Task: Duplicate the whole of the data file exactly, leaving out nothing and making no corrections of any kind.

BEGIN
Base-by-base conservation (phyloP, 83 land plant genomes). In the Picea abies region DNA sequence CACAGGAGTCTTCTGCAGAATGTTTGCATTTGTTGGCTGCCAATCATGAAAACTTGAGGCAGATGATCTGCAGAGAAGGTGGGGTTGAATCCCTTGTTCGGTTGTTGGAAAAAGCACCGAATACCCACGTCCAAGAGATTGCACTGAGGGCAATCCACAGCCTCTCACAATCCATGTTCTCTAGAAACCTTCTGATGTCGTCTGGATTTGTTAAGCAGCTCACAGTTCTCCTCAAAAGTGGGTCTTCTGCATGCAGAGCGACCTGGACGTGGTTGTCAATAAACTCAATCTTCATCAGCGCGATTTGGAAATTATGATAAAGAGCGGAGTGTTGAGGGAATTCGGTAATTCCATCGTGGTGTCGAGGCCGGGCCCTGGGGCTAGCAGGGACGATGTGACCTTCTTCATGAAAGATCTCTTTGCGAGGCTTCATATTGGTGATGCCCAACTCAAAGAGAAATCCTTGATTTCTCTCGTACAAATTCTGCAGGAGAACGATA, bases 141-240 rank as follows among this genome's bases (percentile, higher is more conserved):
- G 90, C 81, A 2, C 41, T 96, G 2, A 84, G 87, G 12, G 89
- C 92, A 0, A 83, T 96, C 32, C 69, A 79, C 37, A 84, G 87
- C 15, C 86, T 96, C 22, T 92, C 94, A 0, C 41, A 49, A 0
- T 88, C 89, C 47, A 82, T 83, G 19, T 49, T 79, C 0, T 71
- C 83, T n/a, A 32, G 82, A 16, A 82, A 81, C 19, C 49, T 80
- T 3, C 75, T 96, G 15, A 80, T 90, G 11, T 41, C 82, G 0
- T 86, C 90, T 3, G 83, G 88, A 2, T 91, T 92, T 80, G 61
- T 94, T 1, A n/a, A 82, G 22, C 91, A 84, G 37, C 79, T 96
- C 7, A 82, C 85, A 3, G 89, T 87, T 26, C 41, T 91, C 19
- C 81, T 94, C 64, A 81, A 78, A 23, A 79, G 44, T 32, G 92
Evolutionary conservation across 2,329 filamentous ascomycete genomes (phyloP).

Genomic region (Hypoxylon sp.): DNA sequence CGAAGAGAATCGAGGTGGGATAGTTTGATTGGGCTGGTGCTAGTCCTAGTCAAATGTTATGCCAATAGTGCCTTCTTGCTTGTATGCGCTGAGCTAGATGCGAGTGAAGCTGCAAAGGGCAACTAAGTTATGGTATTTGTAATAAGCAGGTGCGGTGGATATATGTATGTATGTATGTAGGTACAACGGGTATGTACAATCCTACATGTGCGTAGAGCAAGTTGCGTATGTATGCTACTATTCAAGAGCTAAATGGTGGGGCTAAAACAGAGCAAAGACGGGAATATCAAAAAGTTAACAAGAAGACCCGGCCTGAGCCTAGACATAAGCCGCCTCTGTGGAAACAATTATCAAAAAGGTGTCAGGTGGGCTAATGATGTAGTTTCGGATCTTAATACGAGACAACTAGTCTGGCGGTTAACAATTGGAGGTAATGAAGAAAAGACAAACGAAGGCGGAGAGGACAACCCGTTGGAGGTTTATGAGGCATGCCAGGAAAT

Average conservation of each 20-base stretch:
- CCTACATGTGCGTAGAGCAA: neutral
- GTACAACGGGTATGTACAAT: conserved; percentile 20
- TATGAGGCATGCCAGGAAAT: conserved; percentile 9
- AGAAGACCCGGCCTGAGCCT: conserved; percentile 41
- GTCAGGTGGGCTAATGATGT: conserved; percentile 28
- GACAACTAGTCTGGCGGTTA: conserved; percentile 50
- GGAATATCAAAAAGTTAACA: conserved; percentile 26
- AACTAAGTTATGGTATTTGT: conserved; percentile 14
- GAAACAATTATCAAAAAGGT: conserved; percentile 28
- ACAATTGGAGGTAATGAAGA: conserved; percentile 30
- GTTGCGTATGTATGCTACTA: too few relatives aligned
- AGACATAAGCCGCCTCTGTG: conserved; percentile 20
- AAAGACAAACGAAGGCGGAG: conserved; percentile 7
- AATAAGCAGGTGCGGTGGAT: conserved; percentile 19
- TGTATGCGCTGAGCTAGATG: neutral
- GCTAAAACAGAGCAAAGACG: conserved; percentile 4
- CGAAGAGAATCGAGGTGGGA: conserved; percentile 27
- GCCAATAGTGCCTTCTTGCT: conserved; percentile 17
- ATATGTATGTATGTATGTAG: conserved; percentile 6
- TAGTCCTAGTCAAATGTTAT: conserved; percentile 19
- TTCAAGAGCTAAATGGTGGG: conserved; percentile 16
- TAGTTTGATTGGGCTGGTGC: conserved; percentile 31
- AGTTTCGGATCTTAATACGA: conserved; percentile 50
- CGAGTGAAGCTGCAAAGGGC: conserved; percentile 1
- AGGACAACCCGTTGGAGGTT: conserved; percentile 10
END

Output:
Base-by-base conservation (phyloP, 83 land plant genomes). In the Picea abies region DNA sequence CACAGGAGTCTTCTGCAGAATGTTTGCATTTGTTGGCTGCCAATCATGAAAACTTGAGGCAGATGATCTGCAGAGAAGGTGGGGTTGAATCCCTTGTTCGGTTGTTGGAAAAAGCACCGAATACCCACGTCCAAGAGATTGCACTGAGGGCAATCCACAGCCTCTCACAATCCATGTTCTCTAGAAACCTTCTGATGTCGTCTGGATTTGTTAAGCAGCTCACAGTTCTCCTCAAAAGTGGGTCTTCTGCATGCAGAGCGACCTGGACGTGGTTGTCAATAAACTCAATCTTCATCAGCGCGATTTGGAAATTATGATAAAGAGCGGAGTGTTGAGGGAATTCGGTAATTCCATCGTGGTGTCGAGGCCGGGCCCTGGGGCTAGCAGGGACGATGTGACCTTCTTCATGAAAGATCTCTTTGCGAGGCTTCATATTGGTGATGCCCAACTCAAAGAGAAATCCTTGATTTCTCTCGTACAAATTCTGCAGGAGAACGATA, bases 141-240 rank as follows among this genome's bases (percentile, higher is more conserved):
- G 90, C 81, A 2, C 41, T 96, G 2, A 84, G 87, G 12, G 89
- C 92, A 0, A 83, T 96, C 32, C 69, A 79, C 37, A 84, G 87
- C 15, C 86, T 96, C 22, T 92, C 94, A 0, C 41, A 49, A 0
- T 88, C 89, C 47, A 82, T 83, G 19, T 49, T 79, C 0, T 71
- C 83, T n/a, A 32, G 82, A 16, A 82, A 81, C 19, C 49, T 80
- T 3, C 75, T 96, G 15, A 80, T 90, G 11, T 41, C 82, G 0
- T 86, C 90, T 3, G 83, G 88, A 2, T 91, T 92, T 80, G 61
- T 94, T 1, A n/a, A 82, G 22, C 91, A 84, G 37, C 79, T 96
- C 7, A 82, C 85, A 3, G 89, T 87, T 26, C 41, T 91, C 19
- C 81, T 94, C 64, A 81, A 78, A 23, A 79, G 44, T 32, G 92
Evolutionary conservation across 2,329 filamentous ascomycete genomes (phyloP).

Genomic region (Hypoxylon sp.): DNA sequence CGAAGAGAATCGAGGTGGGATAGTTTGATTGGGCTGGTGCTAGTCCTAGTCAAATGTTATGCCAATAGTGCCTTCTTGCTTGTATGCGCTGAGCTAGATGCGAGTGAAGCTGCAAAGGGCAACTAAGTTATGGTATTTGTAATAAGCAGGTGCGGTGGATATATGTATGTATGTATGTAGGTACAACGGGTATGTACAATCCTACATGTGCGTAGAGCAAGTTGCGTATGTATGCTACTATTCAAGAGCTAAATGGTGGGGCTAAAACAGAGCAAAGACGGGAATATCAAAAAGTTAACAAGAAGACCCGGCCTGAGCCTAGACATAAGCCGCCTCTGTGGAAACAATTATCAAAAAGGTGTCAGGTGGGCTAATGATGTAGTTTCGGATCTTAATACGAGACAACTAGTCTGGCGGTTAACAATTGGAGGTAATGAAGAAAAGACAAACGAAGGCGGAGAGGACAACCCGTTGGAGGTTTATGAGGCATGCCAGGAAAT

Average conservation of each 20-base stretch:
- CCTACATGTGCGTAGAGCAA: neutral
- GTACAACGGGTATGTACAAT: conserved; percentile 20
- TATGAGGCATGCCAGGAAAT: conserved; percentile 9
- AGAAGACCCGGCCTGAGCCT: conserved; percentile 41
- GTCAGGTGGGCTAATGATGT: conserved; percentile 28
- GACAACTAGTCTGGCGGTTA: conserved; percentile 50
- GGAATATCAAAAAGTTAACA: conserved; percentile 26
- AACTAAGTTATGGTATTTGT: conserved; percentile 14
- GAAACAATTATCAAAAAGGT: conserved; percentile 28
- ACAATTGGAGGTAATGAAGA: conserved; percentile 30
- GTTGCGTATGTATGCTACTA: too few relatives aligned
- AGACATAAGCCGCCTCTGTG: conserved; percentile 20
- AAAGACAAACGAAGGCGGAG: conserved; percentile 7
- AATAAGCAGGTGCGGTGGAT: conserved; percentile 19
- TGTATGCGCTGAGCTAGATG: neutral
- GCTAAAACAGAGCAAAGACG: conserved; percentile 4
- CGAAGAGAATCGAGGTGGGA: conserved; percentile 27
- GCCAATAGTGCCTTCTTGCT: conserved; percentile 17
- ATATGTATGTATGTATGTAG: conserved; percentile 6
- TAGTCCTAGTCAAATGTTAT: conserved; percentile 19
- TTCAAGAGCTAAATGGTGGG: conserved; percentile 16
- TAGTTTGATTGGGCTGGTGC: conserved; percentile 31
- AGTTTCGGATCTTAATACGA: conserved; percentile 50
- CGAGTGAAGCTGCAAAGGGC: conserved; percentile 1
- AGGACAACCCGTTGGAGGTT: conserved; percentile 10